In a recent case before the Rajasthan Real Estate Regulatory Authority (RERA) in Jaipur, the Authority took suo moto action against M R Township Developers Pvt. Ltd. for non-execution of a previous order. The case, with file number F. 3(739)RJ/RERA/P/2018, highlights the consequences of failing to comply with regulatory directives under the Real Estate (Regulation and Development) Act, 2016. This article provides an in-depth analysis of the case, outlining the sequence of events, the legal implications, and the resulting order passed by the Authority.
The case was brought before the Court due to the non-execution of an order dated 18.05.2022, issued by the Rajasthan RERA in the aforementioned suo moto case. The order imposed a penalty of Rs. 5,000/- per quarter progress report (QPR) under section 61 of the Real Estate Act. Additionally, the respondent promoter, M R Township Developers Pvt. Ltd., was directed to file the pending QPRs within 30 days, along with the payment of the penalty amount and delay processing charges.
Lack of Compliance
Despite the clear instructions outlined in the order, the respondent promoter failed to comply within the stipulated timeframe. Advocate Garvit Agarwal, representing the Authority, informed the Court that no steps were taken by the respondent to deposit the penalty or file the pending QPRs. A period of seven months had passed since the order was issued, indicating a lack of adherence to regulatory requirements.
Invocation of Section 40 of the Act
Given the respondent's non-compliance and their absence during the proceedings, the Court inferred their defenselessness. Consequently, the Court decided to invoke the provisions of section 40 of the Real Estate Act. This section empowers the Authority to take necessary action, including the attachment of properties and bank accounts, to recover the ordered amount.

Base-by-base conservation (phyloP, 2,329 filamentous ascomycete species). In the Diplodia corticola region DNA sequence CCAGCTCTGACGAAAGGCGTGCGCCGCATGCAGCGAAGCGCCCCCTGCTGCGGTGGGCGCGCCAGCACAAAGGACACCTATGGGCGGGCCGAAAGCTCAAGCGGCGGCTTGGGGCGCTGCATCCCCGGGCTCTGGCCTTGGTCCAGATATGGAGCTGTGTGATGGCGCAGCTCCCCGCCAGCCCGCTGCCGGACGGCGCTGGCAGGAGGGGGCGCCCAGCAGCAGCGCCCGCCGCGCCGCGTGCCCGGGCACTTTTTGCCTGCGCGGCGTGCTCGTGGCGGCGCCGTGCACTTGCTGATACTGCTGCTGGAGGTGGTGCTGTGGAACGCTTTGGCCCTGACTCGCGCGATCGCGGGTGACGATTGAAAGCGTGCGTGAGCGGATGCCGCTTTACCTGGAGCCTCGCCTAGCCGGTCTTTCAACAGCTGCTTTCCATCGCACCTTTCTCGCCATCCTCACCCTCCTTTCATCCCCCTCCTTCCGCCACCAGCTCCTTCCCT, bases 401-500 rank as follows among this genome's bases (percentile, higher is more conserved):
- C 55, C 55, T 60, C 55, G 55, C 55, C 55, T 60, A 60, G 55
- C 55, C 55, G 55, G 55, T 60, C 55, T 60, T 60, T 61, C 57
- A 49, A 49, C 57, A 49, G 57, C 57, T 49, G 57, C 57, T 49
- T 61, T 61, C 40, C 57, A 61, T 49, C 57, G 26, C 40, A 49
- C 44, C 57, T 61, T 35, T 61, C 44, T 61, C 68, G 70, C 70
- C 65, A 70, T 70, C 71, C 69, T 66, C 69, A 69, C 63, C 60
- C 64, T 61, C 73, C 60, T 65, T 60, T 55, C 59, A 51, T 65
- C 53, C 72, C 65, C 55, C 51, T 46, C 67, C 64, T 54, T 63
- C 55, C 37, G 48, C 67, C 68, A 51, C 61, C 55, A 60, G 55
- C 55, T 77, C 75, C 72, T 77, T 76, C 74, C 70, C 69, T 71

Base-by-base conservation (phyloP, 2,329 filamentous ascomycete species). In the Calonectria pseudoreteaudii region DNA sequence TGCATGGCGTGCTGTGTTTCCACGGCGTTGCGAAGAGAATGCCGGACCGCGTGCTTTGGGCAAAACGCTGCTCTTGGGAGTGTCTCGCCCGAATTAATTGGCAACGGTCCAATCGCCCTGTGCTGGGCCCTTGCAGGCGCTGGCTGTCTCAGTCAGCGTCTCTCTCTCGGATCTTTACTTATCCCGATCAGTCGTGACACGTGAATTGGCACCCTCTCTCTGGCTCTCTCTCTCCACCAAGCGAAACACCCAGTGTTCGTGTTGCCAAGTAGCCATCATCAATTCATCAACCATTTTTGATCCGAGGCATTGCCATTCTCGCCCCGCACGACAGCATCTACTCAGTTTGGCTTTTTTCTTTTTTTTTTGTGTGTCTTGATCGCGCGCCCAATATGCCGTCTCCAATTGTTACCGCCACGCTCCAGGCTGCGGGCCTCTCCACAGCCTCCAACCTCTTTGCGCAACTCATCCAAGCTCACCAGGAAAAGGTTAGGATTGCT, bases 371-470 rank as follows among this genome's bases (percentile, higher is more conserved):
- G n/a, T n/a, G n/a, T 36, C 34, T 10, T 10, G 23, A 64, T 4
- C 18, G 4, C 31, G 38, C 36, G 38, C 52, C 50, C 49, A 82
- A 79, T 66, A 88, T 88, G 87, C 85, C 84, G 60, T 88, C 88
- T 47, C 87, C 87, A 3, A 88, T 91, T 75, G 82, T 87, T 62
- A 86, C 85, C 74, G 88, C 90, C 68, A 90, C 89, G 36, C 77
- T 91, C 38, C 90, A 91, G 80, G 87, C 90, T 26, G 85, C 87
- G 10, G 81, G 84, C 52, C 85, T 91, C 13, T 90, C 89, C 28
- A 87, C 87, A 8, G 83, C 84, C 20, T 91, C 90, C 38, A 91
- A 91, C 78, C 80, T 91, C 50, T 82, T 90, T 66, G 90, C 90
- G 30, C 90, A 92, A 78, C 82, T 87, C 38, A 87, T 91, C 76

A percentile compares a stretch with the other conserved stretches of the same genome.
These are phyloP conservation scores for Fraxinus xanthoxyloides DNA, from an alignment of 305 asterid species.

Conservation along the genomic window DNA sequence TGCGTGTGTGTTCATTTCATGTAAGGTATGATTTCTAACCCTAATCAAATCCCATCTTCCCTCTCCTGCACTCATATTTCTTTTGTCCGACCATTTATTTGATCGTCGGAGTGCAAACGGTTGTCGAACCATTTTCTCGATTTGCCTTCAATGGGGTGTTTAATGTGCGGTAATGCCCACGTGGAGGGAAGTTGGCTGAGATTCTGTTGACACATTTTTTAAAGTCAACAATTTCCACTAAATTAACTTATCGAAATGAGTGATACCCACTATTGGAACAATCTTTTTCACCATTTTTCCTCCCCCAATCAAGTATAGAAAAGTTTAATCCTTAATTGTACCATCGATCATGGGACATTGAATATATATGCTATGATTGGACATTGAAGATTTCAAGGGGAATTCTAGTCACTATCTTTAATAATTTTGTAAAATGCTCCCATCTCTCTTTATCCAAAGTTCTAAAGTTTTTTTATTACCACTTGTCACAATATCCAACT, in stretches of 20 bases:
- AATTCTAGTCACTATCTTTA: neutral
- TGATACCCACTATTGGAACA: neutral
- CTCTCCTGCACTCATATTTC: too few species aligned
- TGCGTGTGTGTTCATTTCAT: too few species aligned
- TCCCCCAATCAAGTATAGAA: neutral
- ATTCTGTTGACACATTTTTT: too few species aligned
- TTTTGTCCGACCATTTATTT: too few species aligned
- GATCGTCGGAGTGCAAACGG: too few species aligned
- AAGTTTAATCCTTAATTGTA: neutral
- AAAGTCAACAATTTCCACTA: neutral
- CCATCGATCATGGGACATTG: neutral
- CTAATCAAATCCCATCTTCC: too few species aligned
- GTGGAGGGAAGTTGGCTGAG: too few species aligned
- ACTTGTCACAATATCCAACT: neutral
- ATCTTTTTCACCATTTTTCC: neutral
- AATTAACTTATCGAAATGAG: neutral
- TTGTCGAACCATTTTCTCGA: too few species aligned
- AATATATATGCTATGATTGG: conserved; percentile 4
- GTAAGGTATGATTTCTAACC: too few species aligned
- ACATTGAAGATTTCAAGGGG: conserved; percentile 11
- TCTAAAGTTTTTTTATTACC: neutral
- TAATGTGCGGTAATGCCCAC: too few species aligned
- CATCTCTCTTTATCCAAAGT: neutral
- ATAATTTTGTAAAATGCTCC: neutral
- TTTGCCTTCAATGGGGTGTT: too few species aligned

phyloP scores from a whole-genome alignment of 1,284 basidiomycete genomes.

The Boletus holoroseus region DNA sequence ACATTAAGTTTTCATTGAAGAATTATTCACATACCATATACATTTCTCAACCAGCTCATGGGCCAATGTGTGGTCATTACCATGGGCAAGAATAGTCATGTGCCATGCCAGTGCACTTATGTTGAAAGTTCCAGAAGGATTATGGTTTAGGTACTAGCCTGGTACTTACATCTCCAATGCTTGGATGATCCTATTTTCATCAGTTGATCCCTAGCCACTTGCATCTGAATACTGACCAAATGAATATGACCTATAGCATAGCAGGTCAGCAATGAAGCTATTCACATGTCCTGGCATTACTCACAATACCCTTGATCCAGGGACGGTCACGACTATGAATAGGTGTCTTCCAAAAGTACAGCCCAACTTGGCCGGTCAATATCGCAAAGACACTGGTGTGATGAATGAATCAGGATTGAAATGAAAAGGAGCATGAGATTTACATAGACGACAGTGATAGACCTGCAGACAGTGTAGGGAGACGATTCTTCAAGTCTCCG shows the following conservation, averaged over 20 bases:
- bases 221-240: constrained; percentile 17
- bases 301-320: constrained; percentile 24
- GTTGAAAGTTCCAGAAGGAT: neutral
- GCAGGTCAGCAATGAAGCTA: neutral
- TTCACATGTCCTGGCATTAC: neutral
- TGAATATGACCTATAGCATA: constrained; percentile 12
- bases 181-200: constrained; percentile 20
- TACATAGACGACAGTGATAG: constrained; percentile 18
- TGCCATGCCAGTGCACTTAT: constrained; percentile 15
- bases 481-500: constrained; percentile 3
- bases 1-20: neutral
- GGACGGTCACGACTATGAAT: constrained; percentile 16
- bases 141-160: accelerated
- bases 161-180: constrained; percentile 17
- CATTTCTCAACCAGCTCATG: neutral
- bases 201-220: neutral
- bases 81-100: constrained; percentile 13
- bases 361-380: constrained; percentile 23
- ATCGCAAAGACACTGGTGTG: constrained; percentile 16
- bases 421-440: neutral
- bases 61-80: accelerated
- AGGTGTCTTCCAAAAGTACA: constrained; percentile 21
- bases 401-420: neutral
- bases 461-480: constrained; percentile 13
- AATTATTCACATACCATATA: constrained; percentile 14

Attachment and Auction of Properties
In line with the powers conferred by section 40 of the Act, the Court directed the Registrar of the Authority to attach the unsold portion of the project and other properties associated with the respondent promoter. The Court ordered the auction of the attached flats and properties to recover the owed amount, which is to be paid to the complainant.
Release of Attached Units
The order specified that the remaining attached flats would remain under attachment until the auction process is completed and the ordered amount is fully paid to the complainant. However, once the order's compliance is ensured, the remaining attached units can be released to the respondent for their use.
The Rajasthan Real Estate Regulatory Authority's case against M R Township Developers Pvt. Ltd. serves as a stern reminder of the legal consequences faced by non-compliant entities under the Real Estate (Regulation and Development) Act, 2016. The Authority's order, passed after the respondent promoter failed to adhere to previous directives, authorized the attachment and auction of properties to recover the owed amount. This case underscores the importance of timely compliance and the serious ramifications of disregarding regulatory obligations within the real estate sector.
Note: The information provided in this article about Rajasthan Real Estate Regulatory Authority (RRERA) is for informational purposes only. It is not intended as legal or professional advice and readers should consult qualified professionals for advice specific to their circumstances. The information provided in this article is based on the File No. F. 3(739)RJ/RERA/P/2018 before the Rajasthan Real Estate Regulatory Authority
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